I disagree that military spending is as wasteful as you said. Much of the technological progress (like the very Internet we're using to communicate, as well as jet aircraft, computer, satellite and communications technology) came right out of US military R+D. Nothing remotely similar has come out of liberal social spending on multiculturalism or welfare.


    Besides, do a google search and compare US military spending (which I think is under 5% of the US economy) to what is spent on welfare, or education, or medical expenses. Military spending is a fraction of overall US expenditures, when you add in city and state expenditures on social programs. Given the post 9/11 challenge, I'd say the US needs to spend more, not less on the military.

    I've had first hand experience with government contracts and closely observed military spending contracts. There is no doubt that costs generally are higher than expected, but no more so than compared to liberal expenditures. That's the key thing. Spending on social housing in Toronto, or socialized medical expenditures, or welfare costs, rise at least as much as, or more than, overrun costs in military contracts.

    IMO, the root problem is that government spending, of all kinds, defence or social spending, tends to run higher than expected. That happens in private business as well, but never to the same degree as government spending.

    So if you're arguing that military spending is especially out of control or wasteful compared to liberal expenditures, IMO, you are dead wrong.

    But there is no doubt that military expenditures have resulted in enormous technological progress. You can't seriously think otherwise, if you've read anything about technical progress in the 20th century.

    I'm curious, but can you make any claim that liberal government spending policies have resulted in similar technological advances? I can believe that some liberal expenditures for university research has certainly resulted in some medical progress, but I'd also claim that more progress has come out of private corporate research.

    IMO, liberalism is the main source of entropy and decay in Western society. Conservative thought is the method society has used to make progress and fight against entropy. Whether that continues in the future is the one of the great issues of this era.

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    Elite Member Grimmlok's Avatar
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    LOL

    Ahh finally the neocon genie comes out of the bottle and shows all his colors.

    *yawn*

    I'll pick apart all of this tomorrow night (unless someone feels free to do it for me before then), but my god you're making it easy.

    p.s. I like how you left out the part where I took your extremes and tossed them to the curb. Couldn't quite defend that eh?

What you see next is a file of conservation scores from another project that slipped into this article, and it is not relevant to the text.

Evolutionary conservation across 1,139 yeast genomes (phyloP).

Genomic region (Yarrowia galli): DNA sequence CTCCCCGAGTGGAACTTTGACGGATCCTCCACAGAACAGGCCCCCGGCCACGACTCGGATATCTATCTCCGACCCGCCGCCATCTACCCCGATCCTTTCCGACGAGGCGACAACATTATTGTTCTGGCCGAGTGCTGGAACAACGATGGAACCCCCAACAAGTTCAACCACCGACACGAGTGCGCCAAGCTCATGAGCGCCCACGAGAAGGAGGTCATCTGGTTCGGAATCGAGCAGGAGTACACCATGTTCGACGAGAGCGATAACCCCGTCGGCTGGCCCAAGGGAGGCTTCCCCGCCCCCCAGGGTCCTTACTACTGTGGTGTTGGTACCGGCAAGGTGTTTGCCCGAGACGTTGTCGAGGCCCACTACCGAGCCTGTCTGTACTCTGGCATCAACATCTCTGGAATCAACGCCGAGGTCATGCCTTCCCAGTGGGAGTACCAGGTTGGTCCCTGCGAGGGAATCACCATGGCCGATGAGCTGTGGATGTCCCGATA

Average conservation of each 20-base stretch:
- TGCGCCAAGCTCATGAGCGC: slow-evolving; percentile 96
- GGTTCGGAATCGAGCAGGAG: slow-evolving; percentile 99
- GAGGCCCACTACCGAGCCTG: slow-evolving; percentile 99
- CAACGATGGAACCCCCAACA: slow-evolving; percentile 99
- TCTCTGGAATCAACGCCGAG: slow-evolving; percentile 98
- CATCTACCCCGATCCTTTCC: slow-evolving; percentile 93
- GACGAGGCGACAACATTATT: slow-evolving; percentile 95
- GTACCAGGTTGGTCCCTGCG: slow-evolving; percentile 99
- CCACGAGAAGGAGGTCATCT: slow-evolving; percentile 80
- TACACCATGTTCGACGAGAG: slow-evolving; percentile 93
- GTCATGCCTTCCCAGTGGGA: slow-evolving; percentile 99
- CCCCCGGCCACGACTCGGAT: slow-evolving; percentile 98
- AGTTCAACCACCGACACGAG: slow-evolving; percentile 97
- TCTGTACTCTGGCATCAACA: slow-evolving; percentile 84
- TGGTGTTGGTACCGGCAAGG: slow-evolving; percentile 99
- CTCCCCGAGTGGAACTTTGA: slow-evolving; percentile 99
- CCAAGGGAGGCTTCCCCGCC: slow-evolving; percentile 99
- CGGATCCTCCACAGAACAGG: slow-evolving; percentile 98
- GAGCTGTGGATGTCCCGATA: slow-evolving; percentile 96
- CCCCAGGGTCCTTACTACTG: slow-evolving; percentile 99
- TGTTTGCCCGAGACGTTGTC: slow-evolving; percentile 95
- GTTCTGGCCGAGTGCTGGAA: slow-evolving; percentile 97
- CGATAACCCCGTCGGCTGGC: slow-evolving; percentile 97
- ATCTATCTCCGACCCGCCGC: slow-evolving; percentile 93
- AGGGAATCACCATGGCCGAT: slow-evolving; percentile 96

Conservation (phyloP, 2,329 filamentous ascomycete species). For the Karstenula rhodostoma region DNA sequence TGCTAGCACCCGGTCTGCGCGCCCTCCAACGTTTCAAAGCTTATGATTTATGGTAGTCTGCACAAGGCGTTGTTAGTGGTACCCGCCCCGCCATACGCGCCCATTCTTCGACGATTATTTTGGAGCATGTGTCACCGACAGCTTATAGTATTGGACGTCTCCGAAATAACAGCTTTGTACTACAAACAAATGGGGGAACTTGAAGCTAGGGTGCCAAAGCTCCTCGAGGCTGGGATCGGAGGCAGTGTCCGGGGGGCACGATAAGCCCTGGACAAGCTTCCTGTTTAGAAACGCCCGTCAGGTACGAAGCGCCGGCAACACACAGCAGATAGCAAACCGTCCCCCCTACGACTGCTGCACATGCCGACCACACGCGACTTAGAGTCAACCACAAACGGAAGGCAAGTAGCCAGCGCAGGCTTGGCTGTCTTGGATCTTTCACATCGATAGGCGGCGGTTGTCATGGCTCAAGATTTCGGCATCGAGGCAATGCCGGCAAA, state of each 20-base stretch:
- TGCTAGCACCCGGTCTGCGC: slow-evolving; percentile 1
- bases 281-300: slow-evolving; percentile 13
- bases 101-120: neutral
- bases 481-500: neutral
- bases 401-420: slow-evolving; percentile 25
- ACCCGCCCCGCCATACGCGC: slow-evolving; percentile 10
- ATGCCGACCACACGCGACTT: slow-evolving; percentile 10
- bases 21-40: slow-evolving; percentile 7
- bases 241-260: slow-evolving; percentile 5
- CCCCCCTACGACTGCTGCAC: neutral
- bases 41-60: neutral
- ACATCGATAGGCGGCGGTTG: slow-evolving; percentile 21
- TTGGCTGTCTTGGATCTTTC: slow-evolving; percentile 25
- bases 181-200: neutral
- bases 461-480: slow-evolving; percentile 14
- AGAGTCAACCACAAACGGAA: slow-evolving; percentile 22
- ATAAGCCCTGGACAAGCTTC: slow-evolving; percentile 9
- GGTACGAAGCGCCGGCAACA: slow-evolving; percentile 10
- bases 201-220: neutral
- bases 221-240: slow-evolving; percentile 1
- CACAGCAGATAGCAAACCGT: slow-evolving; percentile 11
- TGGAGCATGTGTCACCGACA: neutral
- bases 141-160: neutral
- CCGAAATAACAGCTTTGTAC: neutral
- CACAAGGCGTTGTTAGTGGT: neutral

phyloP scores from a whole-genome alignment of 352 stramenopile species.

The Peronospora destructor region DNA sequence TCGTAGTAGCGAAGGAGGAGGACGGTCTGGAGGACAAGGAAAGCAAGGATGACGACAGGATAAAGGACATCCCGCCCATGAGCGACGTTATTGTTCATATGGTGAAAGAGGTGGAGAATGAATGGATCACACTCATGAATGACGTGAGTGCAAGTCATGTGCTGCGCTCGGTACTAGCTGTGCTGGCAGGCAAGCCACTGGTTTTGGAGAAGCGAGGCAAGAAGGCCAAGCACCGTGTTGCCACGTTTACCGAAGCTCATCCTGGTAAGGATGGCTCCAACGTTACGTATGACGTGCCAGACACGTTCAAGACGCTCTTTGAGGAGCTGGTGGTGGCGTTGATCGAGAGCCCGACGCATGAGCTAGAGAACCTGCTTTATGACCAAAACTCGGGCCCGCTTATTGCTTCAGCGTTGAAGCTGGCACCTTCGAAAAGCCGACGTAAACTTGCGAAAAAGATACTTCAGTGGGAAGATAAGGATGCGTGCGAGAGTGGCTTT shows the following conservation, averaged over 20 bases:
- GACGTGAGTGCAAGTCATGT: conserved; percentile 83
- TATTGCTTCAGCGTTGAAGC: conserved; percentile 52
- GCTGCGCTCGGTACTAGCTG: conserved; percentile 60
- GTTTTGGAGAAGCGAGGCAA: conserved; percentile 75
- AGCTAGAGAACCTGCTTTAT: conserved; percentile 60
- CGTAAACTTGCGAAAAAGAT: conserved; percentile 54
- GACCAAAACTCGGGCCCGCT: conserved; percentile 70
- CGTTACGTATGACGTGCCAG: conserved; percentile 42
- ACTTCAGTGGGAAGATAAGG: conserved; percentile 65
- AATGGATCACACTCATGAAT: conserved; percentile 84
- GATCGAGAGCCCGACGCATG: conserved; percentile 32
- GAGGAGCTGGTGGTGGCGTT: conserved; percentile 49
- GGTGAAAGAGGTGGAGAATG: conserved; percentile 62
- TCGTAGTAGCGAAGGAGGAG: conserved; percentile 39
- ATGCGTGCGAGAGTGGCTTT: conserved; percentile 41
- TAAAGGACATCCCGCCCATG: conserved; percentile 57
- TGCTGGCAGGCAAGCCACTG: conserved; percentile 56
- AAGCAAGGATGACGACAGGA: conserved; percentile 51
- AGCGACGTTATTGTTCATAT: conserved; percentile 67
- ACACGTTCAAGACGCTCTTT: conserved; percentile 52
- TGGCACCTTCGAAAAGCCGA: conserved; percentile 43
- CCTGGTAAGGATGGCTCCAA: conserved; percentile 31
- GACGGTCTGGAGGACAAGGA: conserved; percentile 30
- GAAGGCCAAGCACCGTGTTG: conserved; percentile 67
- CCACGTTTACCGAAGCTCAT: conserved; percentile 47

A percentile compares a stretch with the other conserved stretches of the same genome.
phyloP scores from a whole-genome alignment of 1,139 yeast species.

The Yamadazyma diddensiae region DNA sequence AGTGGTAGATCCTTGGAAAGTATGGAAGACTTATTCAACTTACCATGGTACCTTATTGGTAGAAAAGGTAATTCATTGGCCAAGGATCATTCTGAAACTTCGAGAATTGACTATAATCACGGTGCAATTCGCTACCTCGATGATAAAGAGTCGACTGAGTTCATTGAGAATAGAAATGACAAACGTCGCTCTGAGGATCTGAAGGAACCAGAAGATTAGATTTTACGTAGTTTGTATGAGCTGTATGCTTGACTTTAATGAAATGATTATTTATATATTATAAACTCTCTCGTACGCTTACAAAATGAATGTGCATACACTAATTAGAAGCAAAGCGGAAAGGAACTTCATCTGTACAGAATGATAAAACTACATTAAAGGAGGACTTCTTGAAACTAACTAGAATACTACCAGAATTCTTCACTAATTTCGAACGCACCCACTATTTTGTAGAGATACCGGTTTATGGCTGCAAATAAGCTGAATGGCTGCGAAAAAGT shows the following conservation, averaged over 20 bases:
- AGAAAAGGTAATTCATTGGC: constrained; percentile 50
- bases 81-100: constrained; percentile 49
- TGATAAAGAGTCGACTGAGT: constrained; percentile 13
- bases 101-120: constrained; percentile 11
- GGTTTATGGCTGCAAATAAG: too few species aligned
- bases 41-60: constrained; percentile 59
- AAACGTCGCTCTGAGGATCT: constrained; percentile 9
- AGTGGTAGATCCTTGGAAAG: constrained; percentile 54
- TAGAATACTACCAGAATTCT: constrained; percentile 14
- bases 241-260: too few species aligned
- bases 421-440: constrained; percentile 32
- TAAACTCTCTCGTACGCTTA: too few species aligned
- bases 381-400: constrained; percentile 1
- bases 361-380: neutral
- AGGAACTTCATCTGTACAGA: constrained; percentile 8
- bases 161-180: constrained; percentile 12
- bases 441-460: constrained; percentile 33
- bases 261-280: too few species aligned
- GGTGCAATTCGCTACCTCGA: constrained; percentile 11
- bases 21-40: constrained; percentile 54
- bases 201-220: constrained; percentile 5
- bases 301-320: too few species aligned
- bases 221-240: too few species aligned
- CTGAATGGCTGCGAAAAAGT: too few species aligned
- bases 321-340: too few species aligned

*chuckles*
    I am from the American CIA and I have a radio in my head. I am going to kill you.

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    Quote Originally Posted by Grimmlok View Post
    LOL

    Ahh finally the neocon genie comes out of the bottle and shows all his colors.

    *yawn*

    I'll pick apart all of this tomorrow night (unless someone feels free to do it for me before then), but my god you're making it easy.

    p.s. I like how you left out the part where I took your extremes and tossed them to the curb. Couldn't quite defend that eh?

    *chuckles*
    Unfortunately, we're carrying on this discussion in two different threads. That makes it all too easy for you to claim a false temporal discontinuity. Obviously I can't write two posts at the same time. You should have known that I'd respond to your post in the other thead at some point in time.

    In that other thread, you claimed that I (again) ignored your Scandanavian examples, when in fact I hadn't read this very thread until after I had posted my original thread. With two simultaneous threads, it's a mistake to try to claim a "failure to address" issue.

    My immediate question is, why have you done this?

    Why claim victory when it's incredibly obvious the discussion has just begun? Of all the things that you could have brought forward, the instant lack of a response has got to be the weakest counterargument I can imagine.

    The nature of message board discussions always implies high response latency. This isn't a chat room, or an IRC discussion. It's very likely, as you yourself just said when you stated you'd write a response tomorrow, that this discussion will work around a 24 hour cycle, as virtually every message board discussion I've been involved with has done in the past.

    After 13,000 posts, surely you know that. So why the surprisingly, well, no offense intended, stupid/ignorant response on your part? What was your idea?

    IMO, I've brought forward some very large counter examples to your statement that conservative policies have "NEVER WORKED". I'm very interested in your countering arguments.